Despite all the hardship a foreigner might pinpoint since it is so unfamiliar to our first world eyes, the local people of Dharavi truly seem to love living there. All of the kids were so happy, so playful and so excited to see us. They would all say hello, ask how we were and wonder what our name was. Despite how little they had, they were richer than rich in love. And after much convincing, I played a few games of badminton with some adorable young girls whose laughter sure was contagious. Unfortunately, out of respect to the residents of Dharavi Slum, we were asked to not take photos so I don't have any of my own to share. However, if you just Google Dharavi Slum, you will get an abundance of images that will help paint the picture as to what this community is all about.
Today was a very powerful day in terms of seeing how life in Mumbai is lived for most. It was certainly an eye opening, heart breaking, reality check kind of experience.
The next morning was our last full day in this magnificent city as well as our last full day in this incredible country. We had breakfast in the Sea Lounge of the Taj Mahal Palace and felt like royalty. It exudes old colonial charm accompanied by enchanting live piano music and spectacular sea views. And then we revisited a few places that we saw on our bike tour because we were eager to see them mid-day with the hustle and bustle of real life versus before sunrise when it was quiet and uneventful. Both times offer something different so we wanted to it all. So greedy of us.
Here are a few images of Crawford Market...
Here are few images of Chhatrapati Shivaji Terminus (CST) - this time we went inside as well and wow is all that comes to my mind...
This pretty much captures the train commute in India...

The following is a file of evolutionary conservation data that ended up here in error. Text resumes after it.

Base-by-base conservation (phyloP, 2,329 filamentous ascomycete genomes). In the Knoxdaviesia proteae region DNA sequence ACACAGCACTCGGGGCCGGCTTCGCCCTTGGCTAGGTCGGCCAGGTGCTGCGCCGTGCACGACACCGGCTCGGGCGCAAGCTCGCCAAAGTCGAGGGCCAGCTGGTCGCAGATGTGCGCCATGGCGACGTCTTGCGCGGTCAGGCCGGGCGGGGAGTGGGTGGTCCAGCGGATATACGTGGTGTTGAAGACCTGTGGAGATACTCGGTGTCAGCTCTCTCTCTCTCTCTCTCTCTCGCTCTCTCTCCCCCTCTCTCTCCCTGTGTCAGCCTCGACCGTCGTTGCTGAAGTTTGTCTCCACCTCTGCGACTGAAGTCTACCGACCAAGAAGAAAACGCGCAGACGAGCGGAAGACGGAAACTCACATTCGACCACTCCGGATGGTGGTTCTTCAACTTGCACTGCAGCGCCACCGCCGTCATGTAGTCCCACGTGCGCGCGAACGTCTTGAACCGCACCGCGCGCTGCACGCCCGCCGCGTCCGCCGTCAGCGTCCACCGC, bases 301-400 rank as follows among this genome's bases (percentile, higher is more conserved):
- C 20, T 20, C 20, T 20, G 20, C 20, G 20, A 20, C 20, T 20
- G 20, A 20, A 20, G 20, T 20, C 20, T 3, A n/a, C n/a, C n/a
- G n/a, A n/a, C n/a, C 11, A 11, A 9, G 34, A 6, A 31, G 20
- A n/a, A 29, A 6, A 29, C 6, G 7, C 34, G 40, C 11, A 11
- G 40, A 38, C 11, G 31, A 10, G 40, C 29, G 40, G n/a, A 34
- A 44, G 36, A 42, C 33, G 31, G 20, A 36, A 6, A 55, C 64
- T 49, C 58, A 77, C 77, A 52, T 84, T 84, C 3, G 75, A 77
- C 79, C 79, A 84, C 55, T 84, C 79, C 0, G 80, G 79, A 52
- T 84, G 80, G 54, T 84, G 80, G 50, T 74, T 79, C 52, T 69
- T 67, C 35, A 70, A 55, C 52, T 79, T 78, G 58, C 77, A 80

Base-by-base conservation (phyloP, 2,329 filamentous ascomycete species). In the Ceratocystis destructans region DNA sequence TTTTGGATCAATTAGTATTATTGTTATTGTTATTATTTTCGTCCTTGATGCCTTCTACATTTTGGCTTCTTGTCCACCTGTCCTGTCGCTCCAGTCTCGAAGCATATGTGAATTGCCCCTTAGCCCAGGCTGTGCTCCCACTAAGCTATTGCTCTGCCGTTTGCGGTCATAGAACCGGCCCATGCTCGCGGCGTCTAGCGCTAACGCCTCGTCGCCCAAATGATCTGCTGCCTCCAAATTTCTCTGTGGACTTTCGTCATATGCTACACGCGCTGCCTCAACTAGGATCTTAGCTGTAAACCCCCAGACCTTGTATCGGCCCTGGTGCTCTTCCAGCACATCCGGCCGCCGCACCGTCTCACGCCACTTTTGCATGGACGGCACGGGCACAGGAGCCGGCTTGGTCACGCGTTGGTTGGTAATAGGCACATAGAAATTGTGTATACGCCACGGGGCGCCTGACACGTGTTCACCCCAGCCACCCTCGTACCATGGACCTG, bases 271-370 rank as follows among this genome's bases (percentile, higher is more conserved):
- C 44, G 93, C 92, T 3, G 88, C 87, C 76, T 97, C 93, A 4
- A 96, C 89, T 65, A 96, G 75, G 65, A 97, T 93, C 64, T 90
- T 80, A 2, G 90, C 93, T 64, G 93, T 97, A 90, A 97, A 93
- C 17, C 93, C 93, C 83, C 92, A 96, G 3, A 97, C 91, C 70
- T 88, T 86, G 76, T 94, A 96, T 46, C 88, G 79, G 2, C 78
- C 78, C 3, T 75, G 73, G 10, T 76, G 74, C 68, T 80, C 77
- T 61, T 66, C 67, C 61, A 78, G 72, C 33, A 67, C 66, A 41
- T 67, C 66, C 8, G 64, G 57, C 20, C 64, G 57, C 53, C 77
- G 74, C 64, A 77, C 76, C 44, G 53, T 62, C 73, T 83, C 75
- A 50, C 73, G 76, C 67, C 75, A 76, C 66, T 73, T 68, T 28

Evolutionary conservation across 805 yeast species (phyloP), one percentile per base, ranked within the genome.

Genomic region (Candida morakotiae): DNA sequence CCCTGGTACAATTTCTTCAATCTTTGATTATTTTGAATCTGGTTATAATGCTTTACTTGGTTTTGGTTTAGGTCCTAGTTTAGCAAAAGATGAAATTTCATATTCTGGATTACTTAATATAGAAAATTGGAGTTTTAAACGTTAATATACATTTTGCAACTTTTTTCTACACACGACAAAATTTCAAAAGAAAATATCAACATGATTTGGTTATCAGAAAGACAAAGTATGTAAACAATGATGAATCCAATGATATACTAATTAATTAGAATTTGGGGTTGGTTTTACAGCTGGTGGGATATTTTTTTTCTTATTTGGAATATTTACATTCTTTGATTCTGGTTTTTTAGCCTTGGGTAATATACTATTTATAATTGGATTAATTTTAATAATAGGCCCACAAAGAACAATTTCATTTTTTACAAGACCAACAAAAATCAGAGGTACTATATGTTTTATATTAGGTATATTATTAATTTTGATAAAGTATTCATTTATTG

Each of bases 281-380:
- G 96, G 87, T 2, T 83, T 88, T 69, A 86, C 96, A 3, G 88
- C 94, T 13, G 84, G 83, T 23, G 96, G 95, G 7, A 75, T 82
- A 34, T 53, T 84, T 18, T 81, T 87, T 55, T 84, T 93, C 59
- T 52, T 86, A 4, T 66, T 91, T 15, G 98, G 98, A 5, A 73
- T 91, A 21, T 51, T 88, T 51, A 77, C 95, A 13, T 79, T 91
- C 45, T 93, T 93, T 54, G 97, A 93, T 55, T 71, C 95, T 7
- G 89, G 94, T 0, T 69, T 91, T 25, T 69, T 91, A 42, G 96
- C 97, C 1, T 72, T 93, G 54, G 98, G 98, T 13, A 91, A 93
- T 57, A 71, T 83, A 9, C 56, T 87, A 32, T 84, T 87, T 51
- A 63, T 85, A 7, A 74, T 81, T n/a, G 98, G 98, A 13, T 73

Later in the afternoon we took a cab to Malabar Hill, located across the bay from Marine Drive, and known to be one of the richest areas in India. It was very apparent too as houses were much larger, flowers were much brighter and cars were much nicer (Mercedes, Porsche and Audi). We just strolled along the streets, enjoying the beautiful weather, soaking in every minute we had left in India.
There was a very random, really big shoe hanging out in the park...
Great views of Mumbai from across the bay...
A man sleeping in what seemed like a very uncomfortable position...
A bright, colorful almost Rastafarian looking bus...
And the most expensive house in the WORLD, valued at over a billion dollars and consisting of twenty seven levels, six hundred staff, three helipads, six floors of car parking, rising gardens, a theatre and a ballroom. It is referred to as Antilia and was built for India's richest man, Mukesh Ambani - ranked by Forbes as the ninth wealthiest person in the world with a fortune of $27 billion. Crazy how one day we can see one of the poorest areas in the world (Dharavi Slum) and then the next day, see one of the richest houses in the world, located only a handful of kilometers apart. Isn't it ironic? Don't you think? A little too ironic? Yeah I really do think (Alanis Morissette). But in my opinion, it is appears to be an ostentatious display of wealth in a country where most people live on less than $2 a day. A little tacky.
For our last supper, we went to Khyber, which was ranked 3rd of 13,186 on TripAdvisor. We got there around 7:15pm but I guess it didn't open until 7:30pm so we anxiously wanted outside twiddling our thumbs like losers until they would let us in.
To end our night, we headed to Marine Drive and enjoyed a pleasant walk along the strip. The city was brightly shining with lights, which were graciously reflecting on the water. There were young couples making out, active individuals going for a run and others just enjoying the perfect weather on this perfect evening. I couldn't have asked for a better way to say goodbye to a country that has treated us so well and taught us so much.
It is with great sadness that we must say goodbye to India tomorrow morning. We certainly had our highs and lows, ups and downs, happy times and sad times but it was more than worth the struggles to enjoy the triumphs. We learned, we lived and we loved every minute of this chapter. We realized how lucky we are to have we what have yet at the same time, how happy others are with very little. It's all relative. In the end, love the life you live because it's the only one you've got.